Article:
Defensive pressure ignites Marquette offense

Marquette scored 95 points and shot over 56 percent from the field on Saturday, but it was an impressive span of defensive play that jumpstarted the offense and set the tone in its 17-point win over Cincinnati.

It was another uninspiring start for the Golden Eagles’ defense, which allowed Cincinnati 12 points in the paint and three 3-pointers through 10 minutes, giving the Bearcats an early 29-24 lead.

It was then that Buzz Williams applied a full court trap, pressure Marquette has shown often lately, that confused the usually sure-handed Cincinnati back court and shifted the momentum in Marquette’s favor.

Steals from Jae Crowder (twice), Darius Johnson-Odom and Jamil Wilson on five straight possessions all led to points and were part of a 10-0 Marquette run, giving the Golden Eagles a lead they would not surrender the rest of the afternoon.

Marquette would go on to score 25 points on 14 Cincinnati turnovers and 31 fast break points, but maybe more important than the quick scoring output was the tone it set for the rest of the game.

Marquette coach Buzz Williams said Marquette’s pressure initially was to keep the Cincinnati offense extended and out of the paint.

“As much as it shook them, it kind of revitalized us,” coach Buzz Williams said. “And within that stuff we’re doing, we’re not trying to create turnovers in the back court as much as we are trying to keep their team as high and wide on the court as possible.”

Darius Johnson-Odom, who had two of Marquette’s 11 steals, said keeping the Bearcats’ offense from setting up was a focus for the Golden Eagles.

The Marquette defense had 11 steals, 25 points off turnovers and 31 fast break points in Saturday's 95-78 trashing of Cincinnati. (AP Photo/Jim Prisching)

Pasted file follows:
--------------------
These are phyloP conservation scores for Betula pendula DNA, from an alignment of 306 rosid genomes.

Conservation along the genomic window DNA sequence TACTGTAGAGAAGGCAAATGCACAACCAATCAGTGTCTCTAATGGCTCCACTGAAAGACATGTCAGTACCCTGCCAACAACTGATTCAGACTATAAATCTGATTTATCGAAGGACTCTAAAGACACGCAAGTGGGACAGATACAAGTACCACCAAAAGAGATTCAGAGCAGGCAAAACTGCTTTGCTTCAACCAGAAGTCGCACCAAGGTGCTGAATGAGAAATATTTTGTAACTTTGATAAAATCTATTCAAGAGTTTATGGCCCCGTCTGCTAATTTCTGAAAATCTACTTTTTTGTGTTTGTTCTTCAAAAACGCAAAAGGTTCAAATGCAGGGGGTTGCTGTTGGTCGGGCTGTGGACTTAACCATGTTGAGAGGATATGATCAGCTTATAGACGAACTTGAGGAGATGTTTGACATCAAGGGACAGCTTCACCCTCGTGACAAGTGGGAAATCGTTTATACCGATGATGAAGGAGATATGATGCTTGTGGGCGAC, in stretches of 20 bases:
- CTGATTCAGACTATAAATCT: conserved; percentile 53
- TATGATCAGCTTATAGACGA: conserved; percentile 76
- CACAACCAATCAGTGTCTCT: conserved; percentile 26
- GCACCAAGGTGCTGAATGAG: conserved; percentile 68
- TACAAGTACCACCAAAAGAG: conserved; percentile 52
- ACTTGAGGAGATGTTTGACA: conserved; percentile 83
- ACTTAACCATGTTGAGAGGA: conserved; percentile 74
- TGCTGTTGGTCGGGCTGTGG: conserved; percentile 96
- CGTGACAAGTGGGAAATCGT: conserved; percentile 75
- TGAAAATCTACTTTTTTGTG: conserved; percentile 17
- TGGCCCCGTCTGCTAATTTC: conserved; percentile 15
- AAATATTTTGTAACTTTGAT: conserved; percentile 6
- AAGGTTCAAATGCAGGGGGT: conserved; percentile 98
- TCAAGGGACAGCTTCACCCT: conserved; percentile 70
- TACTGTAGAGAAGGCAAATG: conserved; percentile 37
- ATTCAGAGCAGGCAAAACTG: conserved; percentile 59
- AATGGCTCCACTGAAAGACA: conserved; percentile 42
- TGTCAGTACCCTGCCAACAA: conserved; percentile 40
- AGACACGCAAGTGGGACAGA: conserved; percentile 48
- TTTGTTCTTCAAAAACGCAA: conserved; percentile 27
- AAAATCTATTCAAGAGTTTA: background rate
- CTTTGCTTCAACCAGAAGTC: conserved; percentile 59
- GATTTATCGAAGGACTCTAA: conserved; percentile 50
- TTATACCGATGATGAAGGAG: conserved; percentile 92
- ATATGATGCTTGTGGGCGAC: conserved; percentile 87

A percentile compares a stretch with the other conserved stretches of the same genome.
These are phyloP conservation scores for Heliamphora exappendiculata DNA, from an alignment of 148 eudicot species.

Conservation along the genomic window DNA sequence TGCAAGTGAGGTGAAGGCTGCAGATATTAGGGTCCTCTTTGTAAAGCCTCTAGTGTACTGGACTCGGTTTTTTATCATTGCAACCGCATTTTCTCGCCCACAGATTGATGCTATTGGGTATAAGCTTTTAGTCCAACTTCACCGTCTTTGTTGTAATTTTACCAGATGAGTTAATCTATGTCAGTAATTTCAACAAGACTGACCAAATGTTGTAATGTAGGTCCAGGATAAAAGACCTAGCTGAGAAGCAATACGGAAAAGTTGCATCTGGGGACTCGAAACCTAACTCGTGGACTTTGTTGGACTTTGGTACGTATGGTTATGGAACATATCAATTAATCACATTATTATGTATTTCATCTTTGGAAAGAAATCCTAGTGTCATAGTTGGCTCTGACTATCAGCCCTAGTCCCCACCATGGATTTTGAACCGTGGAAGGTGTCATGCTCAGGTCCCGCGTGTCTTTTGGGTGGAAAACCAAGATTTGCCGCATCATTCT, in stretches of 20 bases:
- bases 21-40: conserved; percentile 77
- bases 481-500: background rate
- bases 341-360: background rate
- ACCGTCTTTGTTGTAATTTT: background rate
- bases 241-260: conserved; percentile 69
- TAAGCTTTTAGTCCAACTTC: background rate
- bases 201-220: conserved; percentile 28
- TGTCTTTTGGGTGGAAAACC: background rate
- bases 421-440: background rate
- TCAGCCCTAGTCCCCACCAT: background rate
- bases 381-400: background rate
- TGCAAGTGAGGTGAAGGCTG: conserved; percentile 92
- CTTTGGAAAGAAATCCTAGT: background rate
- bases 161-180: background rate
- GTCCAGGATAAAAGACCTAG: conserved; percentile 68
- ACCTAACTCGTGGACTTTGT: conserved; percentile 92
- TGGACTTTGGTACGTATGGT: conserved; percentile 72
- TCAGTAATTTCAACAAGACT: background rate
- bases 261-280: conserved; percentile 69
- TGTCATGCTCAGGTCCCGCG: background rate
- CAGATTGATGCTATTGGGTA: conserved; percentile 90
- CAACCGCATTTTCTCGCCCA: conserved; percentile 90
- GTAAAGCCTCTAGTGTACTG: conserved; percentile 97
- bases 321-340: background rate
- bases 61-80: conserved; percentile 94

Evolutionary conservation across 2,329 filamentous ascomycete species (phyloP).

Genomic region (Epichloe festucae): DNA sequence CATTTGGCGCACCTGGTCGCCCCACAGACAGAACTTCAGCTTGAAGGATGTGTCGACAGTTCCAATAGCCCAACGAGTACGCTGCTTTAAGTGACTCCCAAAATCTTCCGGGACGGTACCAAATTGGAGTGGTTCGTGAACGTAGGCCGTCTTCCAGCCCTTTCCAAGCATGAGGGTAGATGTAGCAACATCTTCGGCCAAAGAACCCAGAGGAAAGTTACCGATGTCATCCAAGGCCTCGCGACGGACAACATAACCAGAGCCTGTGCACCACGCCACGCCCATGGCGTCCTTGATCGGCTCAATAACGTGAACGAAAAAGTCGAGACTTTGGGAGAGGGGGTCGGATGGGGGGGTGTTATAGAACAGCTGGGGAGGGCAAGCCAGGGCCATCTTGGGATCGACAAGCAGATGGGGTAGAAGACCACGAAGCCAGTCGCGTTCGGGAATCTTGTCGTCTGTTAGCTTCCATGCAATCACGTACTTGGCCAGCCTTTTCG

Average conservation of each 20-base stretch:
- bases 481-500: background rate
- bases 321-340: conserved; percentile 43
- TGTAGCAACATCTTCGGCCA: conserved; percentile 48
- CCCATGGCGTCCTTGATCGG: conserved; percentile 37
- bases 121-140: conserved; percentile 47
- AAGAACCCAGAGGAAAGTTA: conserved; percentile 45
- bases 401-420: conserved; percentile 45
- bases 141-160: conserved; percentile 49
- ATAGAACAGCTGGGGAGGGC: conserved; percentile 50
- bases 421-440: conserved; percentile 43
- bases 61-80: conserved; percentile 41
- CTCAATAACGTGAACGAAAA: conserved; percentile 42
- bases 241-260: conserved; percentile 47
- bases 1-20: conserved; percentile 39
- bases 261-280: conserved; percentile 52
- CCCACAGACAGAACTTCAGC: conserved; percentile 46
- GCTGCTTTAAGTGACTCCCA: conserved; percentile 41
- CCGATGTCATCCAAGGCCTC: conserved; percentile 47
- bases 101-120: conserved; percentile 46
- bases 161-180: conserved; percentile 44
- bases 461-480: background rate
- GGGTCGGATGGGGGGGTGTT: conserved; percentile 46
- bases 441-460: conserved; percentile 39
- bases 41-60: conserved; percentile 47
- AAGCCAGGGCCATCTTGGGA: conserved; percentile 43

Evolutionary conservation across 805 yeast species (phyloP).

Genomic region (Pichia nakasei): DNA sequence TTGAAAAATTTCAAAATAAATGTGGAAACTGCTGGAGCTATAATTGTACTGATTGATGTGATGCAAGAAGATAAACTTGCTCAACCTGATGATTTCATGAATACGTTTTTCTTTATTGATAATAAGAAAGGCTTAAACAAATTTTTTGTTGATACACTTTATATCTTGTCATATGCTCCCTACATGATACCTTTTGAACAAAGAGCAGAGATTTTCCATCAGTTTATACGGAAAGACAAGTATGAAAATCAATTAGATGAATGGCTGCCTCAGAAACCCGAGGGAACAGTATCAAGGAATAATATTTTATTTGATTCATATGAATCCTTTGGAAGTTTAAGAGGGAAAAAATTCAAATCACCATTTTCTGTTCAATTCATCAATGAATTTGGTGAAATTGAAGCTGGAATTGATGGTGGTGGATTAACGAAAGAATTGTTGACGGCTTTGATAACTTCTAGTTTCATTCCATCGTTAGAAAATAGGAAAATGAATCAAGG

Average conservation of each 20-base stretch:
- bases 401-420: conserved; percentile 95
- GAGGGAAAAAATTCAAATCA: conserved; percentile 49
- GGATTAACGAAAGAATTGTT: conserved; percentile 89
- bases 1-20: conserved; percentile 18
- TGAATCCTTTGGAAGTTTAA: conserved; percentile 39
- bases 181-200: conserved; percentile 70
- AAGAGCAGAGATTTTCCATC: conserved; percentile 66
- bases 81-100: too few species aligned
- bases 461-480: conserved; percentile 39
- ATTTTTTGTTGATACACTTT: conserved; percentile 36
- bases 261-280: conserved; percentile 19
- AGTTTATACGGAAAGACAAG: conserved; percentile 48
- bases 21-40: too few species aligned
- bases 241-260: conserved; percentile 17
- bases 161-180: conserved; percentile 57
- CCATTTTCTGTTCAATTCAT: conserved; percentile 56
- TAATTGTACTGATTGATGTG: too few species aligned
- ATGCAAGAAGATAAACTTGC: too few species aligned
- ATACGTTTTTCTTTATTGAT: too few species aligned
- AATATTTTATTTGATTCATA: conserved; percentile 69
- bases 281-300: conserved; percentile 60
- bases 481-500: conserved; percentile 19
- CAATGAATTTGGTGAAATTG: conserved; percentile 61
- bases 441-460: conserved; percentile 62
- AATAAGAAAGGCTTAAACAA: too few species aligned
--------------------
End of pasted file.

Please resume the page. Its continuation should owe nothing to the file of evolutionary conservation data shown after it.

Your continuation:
“We pride ourselves on defense, trying to keep teams out of the paint is not an easy task,” Johnson-Odom said. “(Cincinnati) has great guards so it’s hard for teams to keep them out of the paint. But when you force turnovers, that definitely is an advantage for us.”

But while the original plan was to pressure Cincinnati to throw off its half court sets, Marquette’s speed and tenacious defense surprised the Bearcats, leading to the turnovers.

Cincinnati coach Mick Cronin was confused as to how his team would not expect Marquette’s pressure, and was disappointed by his team’s response to it.

“When they stopped giving us layups, they turned up the heat and we didn’t take care of the basketball,” Cronin said. “They do that to everyone.”

Part of what has allowed Marquette to play its frantic full court trap in situations has been the injury to sophomore forward Davante Gardner.

Marquette certainly misses Gardner’s interior presence and extra body in the rotation, but the Golden Eagles are playing at a faster pace without him and have scored 89 and 95 points the past two games.

“I think when we press full court that’s our greatest aspect,” sophomore Jamail Jones said. “When we trap and get out in transition we are one of, if not, the fastest teams in the country.”

Saturday afternoon it was Marquette’s stingy defense that allowed the offense to play at such a quick pace. The full court press ignited the offense, something Williams said is necessary for the Golden Eagles.

“Our defense does create offense when we’re flowing pretty good,” Williams said. “We can’t win any other way than our defense helping our offense. If we’re offensive-sensitive, we’re going to lose. Within how we play, it’s predicated on both sides of the ball.”

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